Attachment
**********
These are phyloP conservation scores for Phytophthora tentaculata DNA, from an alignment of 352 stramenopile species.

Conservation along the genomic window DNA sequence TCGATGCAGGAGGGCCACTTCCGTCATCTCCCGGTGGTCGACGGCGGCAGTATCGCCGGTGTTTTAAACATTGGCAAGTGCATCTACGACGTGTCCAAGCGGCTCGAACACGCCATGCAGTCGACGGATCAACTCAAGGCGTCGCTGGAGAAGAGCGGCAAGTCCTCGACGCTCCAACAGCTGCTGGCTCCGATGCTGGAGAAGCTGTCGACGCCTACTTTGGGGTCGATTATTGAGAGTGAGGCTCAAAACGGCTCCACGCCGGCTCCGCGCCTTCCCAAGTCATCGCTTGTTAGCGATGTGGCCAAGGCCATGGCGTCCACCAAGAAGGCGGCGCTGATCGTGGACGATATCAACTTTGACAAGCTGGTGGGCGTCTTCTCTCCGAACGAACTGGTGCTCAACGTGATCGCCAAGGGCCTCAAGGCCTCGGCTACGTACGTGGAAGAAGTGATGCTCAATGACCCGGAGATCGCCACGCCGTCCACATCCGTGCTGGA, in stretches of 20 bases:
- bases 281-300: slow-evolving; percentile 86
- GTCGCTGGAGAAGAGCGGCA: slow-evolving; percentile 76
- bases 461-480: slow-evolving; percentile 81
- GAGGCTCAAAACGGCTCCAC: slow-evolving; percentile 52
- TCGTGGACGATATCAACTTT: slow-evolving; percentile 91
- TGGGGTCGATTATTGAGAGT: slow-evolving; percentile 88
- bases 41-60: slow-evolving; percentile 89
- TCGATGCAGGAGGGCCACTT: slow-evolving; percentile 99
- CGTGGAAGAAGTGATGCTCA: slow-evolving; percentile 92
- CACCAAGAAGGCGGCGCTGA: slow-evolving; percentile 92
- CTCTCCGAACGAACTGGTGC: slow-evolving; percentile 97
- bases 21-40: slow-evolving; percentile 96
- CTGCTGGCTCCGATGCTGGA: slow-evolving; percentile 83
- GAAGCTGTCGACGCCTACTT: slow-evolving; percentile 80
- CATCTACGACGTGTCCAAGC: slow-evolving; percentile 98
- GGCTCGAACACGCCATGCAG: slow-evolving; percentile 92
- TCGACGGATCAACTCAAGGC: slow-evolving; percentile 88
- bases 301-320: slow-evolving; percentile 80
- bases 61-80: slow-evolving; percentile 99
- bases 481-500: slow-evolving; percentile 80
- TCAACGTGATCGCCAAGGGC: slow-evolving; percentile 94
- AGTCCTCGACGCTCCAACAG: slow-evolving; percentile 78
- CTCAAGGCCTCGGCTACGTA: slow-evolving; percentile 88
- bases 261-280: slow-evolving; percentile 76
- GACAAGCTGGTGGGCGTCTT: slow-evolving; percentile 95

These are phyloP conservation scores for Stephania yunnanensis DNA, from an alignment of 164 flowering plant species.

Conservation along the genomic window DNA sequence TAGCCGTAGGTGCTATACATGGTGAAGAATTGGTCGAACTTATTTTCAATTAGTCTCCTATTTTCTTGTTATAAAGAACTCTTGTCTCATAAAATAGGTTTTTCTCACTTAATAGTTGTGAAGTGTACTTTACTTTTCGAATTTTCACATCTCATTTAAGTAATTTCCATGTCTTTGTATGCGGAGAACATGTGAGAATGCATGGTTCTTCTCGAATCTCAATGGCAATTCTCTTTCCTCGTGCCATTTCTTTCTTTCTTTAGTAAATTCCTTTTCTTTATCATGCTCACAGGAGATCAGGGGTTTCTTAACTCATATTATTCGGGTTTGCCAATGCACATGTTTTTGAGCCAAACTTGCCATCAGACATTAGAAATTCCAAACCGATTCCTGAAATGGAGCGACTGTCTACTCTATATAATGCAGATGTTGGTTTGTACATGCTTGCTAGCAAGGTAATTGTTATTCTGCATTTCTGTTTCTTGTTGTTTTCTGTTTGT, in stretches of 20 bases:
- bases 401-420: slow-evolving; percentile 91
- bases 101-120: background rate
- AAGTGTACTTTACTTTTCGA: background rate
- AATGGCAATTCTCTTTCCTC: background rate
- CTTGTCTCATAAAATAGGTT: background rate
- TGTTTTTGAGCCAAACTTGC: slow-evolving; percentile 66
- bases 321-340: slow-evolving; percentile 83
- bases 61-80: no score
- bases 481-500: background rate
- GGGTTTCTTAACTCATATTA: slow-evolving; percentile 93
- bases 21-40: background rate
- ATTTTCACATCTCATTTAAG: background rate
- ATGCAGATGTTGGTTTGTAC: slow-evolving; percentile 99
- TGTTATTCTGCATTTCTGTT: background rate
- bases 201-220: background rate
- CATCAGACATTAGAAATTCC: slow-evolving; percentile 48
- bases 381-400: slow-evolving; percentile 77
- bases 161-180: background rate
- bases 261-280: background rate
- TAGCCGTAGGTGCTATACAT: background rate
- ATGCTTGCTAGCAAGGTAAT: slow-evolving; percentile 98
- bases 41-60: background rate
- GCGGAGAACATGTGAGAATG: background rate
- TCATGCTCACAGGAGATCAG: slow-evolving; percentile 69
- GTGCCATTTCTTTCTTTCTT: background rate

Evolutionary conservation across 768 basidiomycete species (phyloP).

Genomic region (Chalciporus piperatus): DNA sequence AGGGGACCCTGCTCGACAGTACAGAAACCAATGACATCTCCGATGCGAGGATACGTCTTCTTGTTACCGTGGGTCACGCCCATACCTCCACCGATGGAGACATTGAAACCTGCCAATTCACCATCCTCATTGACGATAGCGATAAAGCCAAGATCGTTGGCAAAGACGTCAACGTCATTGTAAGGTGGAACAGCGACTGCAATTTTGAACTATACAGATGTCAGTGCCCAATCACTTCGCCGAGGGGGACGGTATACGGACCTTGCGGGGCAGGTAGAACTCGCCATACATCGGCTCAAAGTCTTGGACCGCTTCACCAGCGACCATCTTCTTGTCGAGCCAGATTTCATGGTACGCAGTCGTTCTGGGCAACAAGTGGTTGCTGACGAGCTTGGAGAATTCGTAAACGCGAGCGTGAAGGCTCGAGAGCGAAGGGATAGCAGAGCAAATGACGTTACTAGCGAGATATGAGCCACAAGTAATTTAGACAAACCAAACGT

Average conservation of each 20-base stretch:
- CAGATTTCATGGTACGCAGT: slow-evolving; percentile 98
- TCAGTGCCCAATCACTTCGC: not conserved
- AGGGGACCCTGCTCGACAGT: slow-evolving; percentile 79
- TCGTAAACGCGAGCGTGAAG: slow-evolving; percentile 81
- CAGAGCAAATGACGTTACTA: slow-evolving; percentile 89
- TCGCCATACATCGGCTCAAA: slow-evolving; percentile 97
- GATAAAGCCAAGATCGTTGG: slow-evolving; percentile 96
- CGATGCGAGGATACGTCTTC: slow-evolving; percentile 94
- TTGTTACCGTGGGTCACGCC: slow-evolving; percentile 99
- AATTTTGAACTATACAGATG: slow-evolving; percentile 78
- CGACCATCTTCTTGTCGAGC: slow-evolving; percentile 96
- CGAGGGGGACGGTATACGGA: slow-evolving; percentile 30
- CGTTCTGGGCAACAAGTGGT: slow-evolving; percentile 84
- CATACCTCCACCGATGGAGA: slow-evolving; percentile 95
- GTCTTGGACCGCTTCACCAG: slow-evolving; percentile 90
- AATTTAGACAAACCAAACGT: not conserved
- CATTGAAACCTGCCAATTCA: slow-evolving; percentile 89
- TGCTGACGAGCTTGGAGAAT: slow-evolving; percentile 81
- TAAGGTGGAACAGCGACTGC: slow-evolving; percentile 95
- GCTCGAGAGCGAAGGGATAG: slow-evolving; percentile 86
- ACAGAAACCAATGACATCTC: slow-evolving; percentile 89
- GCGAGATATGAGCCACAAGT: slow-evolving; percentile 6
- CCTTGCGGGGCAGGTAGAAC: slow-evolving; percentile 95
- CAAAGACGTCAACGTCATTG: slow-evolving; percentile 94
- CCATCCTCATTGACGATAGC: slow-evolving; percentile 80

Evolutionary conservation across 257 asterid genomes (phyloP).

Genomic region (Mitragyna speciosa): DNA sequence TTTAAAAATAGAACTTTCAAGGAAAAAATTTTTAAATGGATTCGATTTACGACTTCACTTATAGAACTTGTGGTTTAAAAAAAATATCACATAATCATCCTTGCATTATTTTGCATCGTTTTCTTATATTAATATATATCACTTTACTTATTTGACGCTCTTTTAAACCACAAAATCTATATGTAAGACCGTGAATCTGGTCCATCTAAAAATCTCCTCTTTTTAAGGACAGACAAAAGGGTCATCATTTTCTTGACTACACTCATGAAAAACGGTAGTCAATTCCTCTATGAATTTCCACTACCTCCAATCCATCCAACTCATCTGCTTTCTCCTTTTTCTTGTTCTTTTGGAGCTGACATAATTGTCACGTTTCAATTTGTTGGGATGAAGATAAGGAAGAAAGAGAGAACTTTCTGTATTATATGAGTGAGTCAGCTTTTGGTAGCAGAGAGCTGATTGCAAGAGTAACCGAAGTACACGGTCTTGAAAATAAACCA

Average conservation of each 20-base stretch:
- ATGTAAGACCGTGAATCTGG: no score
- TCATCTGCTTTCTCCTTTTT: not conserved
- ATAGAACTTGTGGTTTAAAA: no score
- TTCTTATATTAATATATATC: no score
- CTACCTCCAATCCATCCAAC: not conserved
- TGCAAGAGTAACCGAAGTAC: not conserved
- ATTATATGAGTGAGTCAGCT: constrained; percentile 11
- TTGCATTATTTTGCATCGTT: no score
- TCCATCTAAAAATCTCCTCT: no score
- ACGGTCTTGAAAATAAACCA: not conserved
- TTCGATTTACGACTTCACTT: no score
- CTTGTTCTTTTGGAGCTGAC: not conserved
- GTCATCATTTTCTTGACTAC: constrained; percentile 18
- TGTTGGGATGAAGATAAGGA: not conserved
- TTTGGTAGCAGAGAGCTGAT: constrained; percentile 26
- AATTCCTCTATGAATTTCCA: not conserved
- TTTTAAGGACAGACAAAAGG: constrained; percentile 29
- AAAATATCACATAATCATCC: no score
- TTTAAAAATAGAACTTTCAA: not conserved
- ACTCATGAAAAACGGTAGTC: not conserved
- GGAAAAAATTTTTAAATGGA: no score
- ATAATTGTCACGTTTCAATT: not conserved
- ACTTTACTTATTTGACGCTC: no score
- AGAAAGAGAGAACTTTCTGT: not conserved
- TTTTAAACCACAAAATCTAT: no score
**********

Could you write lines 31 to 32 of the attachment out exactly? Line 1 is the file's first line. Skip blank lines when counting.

- bases 101-120: background rate
- AAGTGTACTTTACTTTTCGA: background rate